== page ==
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Too soon?


#35
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OK, I had to separate that comment from my direct response to MA. Yes, it does not look good for a cooperative agreement between the two or three when you add the NHL owner to the mix for a regional sports network deal with Comcast. One way or another, I do believe that Comcast will move into the area. NBC and Fox are also trying to get into the regional sports business, but so far NBC seems to be in the lead with the signing of the NHL deal. Regional sports is a big deal, and will do nothing but get bigger in the future.

The Mariners are clearly looking into the market right now, if only to force a whole bunch more money out of Root Sports. Financially, the Mariner ownership group is not doing so well, and we may see an ownership change in the next few years. I believe Zduriencik is safe, but I'm not so sure about Lincoln and Armstrong. Legally, it's easier for a team owner to buy a TV network, than for a TV network to buy a team, but it can happen either way.

As far as the letter is concerned, MA is right. It was not a mistake, I believe it was a very carefully calculated move by the Mariner FO to squeeze a few more dollars from the city. Hansen should not take it personally, it was a purely business move in my mind. OK, the Mariners want to get first preference when choosing dates and times. Yes, that's also a business move, but the benefit is more about ego than money.

It's the City of Seattle that holds all the cards, and the two business owners are competing to buy some of those cards. OK, Hansen wants to buy the cards, and the Mariners want the city to pay them to take the cards. On the face of it, the Mariners just look like a spoiled kid, but it's just another dumb business decision made by the Mariner FO. It may some make business sense, but it has to top the list of really, really stupid PR decisions made by them. In the end, upsetting the sports community in Seattle is going to hurt the team much more than help them.

wouldn't count on it.

We're thinking about it,'' Armstrong said. "But we've got other things. We've got this (spring training lease extension) on our mind, we've got the Japan trip, so that's not...we've got a nice TV deal now and it's only 2012.

"I think it's up to the TV people. I think it's up to the ROOT Sports people to initiate that.''


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#36
Mariner Analyst

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You know, I'm not really what you'd call a true fan of Steve Kelley. That said, I actually took the time to read his column tonight on this situation ... and one quote in his article immediately jumped out at me ...

And despite their protestations to the contrary, the Mariners are worried about the competition that a new arena will bring to the area, not the congestion. They're more afraid of hoops and hockey than ingress and egress. Trust me.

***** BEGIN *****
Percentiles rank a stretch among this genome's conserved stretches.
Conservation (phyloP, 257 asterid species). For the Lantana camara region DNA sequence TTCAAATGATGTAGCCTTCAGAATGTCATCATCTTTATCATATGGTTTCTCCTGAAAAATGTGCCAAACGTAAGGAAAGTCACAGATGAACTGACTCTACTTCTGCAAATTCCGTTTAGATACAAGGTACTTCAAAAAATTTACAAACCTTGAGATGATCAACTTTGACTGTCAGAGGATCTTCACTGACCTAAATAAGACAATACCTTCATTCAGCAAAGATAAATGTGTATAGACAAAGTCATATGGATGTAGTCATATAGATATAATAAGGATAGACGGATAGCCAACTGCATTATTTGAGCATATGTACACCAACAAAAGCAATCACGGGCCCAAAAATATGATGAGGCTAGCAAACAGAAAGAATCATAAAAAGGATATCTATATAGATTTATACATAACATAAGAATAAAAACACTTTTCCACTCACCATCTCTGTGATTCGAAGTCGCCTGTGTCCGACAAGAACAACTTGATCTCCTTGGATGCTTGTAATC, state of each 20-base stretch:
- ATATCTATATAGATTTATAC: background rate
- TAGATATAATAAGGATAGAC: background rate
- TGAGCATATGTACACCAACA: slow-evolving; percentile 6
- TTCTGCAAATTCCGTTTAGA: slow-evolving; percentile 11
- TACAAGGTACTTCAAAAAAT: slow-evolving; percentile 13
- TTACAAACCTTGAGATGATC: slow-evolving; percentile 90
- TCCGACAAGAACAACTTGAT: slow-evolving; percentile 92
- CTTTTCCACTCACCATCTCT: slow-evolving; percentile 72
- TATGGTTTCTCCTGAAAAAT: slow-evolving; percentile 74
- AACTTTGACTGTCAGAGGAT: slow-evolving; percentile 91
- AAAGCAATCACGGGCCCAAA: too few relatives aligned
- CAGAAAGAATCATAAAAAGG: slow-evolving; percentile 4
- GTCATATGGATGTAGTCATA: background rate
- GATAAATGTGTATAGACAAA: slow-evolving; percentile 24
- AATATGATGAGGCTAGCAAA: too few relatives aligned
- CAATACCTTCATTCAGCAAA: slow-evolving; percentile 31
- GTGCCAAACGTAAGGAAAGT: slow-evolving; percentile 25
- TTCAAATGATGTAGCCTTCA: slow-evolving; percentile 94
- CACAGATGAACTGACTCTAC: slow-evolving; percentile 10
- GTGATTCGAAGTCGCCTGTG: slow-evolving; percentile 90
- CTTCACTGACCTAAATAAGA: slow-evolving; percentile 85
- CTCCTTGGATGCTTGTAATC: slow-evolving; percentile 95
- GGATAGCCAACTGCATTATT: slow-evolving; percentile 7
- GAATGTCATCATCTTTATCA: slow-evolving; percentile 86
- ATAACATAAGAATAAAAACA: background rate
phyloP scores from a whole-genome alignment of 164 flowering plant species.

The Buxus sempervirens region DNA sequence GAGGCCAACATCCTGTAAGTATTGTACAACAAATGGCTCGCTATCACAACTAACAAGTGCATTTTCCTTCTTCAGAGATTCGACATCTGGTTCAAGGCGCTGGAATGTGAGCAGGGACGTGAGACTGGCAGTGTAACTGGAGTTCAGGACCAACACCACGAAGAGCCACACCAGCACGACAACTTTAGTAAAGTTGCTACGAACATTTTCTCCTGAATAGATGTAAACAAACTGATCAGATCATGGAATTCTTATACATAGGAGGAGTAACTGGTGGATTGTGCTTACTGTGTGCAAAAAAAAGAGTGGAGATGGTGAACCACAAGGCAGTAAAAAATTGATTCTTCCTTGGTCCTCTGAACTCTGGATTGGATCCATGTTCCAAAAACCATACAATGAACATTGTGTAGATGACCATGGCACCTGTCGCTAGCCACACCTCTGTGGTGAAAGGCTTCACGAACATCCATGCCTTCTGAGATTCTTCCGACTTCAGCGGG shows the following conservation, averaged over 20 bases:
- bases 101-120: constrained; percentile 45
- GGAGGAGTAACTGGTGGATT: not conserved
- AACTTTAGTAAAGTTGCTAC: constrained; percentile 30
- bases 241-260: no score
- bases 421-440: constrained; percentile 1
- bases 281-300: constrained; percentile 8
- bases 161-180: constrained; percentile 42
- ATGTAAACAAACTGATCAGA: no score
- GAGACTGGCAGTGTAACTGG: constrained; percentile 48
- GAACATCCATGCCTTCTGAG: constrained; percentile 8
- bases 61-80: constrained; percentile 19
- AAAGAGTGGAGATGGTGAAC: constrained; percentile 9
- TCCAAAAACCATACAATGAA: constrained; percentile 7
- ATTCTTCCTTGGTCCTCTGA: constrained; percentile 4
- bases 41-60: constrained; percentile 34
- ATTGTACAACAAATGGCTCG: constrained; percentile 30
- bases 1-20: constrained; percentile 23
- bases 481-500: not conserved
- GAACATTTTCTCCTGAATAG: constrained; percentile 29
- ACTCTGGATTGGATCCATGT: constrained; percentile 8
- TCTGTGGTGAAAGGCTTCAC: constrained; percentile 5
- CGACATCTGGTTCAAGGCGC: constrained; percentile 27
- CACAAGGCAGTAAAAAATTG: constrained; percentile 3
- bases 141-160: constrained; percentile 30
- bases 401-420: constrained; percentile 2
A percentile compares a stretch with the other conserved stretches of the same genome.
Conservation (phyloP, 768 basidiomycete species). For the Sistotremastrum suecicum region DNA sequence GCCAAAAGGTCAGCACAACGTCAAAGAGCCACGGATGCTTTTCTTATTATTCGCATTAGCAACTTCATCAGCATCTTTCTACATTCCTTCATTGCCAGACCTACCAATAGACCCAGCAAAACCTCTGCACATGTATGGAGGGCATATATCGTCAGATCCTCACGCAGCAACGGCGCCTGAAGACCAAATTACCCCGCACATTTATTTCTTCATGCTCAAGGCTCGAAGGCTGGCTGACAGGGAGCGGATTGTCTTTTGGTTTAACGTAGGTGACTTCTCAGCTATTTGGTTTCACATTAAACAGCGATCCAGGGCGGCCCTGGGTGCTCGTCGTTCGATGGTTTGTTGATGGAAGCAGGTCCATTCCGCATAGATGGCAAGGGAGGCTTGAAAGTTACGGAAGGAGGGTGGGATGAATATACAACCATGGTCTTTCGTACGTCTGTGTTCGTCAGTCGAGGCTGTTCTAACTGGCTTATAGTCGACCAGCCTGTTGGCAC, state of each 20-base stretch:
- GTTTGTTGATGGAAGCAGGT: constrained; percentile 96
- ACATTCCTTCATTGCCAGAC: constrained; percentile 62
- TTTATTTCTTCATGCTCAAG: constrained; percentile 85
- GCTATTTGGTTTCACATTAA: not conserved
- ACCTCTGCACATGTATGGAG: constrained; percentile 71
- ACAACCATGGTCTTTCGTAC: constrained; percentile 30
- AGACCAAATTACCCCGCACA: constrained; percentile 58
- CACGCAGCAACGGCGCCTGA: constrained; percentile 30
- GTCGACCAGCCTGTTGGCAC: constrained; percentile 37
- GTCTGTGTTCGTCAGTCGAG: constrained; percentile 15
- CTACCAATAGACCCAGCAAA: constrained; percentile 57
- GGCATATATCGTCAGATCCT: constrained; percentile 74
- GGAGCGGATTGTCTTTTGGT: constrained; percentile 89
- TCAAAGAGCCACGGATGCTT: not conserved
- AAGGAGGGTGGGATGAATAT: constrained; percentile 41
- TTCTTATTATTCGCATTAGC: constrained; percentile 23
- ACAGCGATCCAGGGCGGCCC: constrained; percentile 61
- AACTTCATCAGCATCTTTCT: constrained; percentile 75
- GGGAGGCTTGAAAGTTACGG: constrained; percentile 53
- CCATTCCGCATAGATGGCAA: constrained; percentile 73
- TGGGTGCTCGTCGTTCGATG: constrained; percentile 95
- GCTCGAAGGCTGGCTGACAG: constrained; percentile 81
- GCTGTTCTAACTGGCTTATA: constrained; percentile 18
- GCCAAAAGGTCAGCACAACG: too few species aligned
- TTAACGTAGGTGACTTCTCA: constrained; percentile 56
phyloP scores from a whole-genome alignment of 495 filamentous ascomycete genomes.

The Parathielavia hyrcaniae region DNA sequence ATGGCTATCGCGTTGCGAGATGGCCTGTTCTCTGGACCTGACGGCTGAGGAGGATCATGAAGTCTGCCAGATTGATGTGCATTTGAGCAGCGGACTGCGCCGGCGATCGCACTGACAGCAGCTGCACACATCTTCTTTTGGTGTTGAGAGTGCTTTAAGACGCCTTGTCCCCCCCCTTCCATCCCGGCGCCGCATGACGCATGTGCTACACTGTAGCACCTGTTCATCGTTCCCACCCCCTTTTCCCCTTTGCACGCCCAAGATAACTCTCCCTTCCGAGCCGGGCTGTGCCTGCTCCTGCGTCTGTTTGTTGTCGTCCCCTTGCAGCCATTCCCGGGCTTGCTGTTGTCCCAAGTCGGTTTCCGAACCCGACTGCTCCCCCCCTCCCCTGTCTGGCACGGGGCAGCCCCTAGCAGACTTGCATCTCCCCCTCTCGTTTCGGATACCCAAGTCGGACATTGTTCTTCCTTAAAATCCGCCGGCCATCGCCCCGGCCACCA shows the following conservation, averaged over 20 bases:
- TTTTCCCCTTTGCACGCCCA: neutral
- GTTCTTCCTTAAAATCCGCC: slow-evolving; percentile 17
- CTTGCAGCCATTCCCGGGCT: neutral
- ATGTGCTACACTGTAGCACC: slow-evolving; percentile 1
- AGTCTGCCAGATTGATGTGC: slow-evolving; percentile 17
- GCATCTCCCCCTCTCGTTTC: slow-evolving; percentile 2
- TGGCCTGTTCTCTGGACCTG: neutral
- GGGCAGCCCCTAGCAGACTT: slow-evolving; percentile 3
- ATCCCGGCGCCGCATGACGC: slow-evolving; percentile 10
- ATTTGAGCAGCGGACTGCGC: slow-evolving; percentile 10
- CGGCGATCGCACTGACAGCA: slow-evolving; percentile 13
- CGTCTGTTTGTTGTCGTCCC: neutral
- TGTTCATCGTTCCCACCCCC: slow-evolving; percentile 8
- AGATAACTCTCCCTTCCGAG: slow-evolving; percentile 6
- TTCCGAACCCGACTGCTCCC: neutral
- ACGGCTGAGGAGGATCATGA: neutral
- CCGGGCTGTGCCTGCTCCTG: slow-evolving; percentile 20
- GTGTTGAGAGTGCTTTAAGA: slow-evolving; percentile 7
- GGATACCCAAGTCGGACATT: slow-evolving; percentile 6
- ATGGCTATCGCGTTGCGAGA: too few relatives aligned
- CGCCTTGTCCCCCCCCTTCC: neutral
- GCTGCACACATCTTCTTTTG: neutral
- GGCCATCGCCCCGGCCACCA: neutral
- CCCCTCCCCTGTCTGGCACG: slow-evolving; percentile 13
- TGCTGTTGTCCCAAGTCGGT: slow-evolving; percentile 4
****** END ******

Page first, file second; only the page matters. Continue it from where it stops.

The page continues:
Chris Hansen takes high road as Mariners raise red flags over proposed arena -- Seattle Times 4/4/12

Now, I know that we as fans are often accused of reading too much in to statements like this ... but something about the way Kelley stated this made me really sit up and take notice. He states this with such certainty -- almost as if his little birdies have told him something that the general public shouldn't know. There's a part of me that believes that this might be the real issue -- that all this talk about traffic congestion is a smokescreen that obscures the real issue: that the Seattle Mariners are in reality deathly afraid of the NBA and NHL cutting even more in to their sagging attendance. I dunno. I know this -- if that really is the truth ... then that is a sad commentary indeed.

MA

Edited by Mariner Analyst, 05 April 2012 - 08:50 PM.

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#37
Vidya

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The issue of congestion is total BS. Congestion is a very real issue in the Seattle Center area, and for traffic headed north or east after the games. Traffic to the south is a relative breeze. I know, because remember, I live near Tacoma. The Mariners only concern is how much $$$ they can get from Seattle and the taxpayers of Washington, as if they haven't stolen enough already.

It is big deal and you can count on it. The reaction from the taxpayers of Seattle, King County and the State of Washington has only begun to be felt by the Mariner organization. Before it is all over they will most definitely wish they had drank that cup of STFU. No doubt about that one.
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My 2014 AAP's:
James Jones, Rainiers outfielder extraordinaire.

Ji-Man Choi, Rainiers slugging first baseman.

Carson Smith, Rainiers bullpen.

Logan Kensing, Rainiers bullpen.

Jesus Montero, trimmed down and ready to go.

Sorry, Ji-Man, but really? Maybe when you get off the restricted list, Montero will have been promoted. 

Carson is doing a fine job, but Logan has been dominant and deserves recognition.


#38
DaddyO

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You know, I'm not really what you'd call a true fan of Steve Kelley. That said, I actually took the time to read his column tonight on this situation ... and one quote in his article immediately jumped out at me ...



Chris Hansen takes high road as Mariners raise red flags over proposed arena -- Seattle Times 4/4/12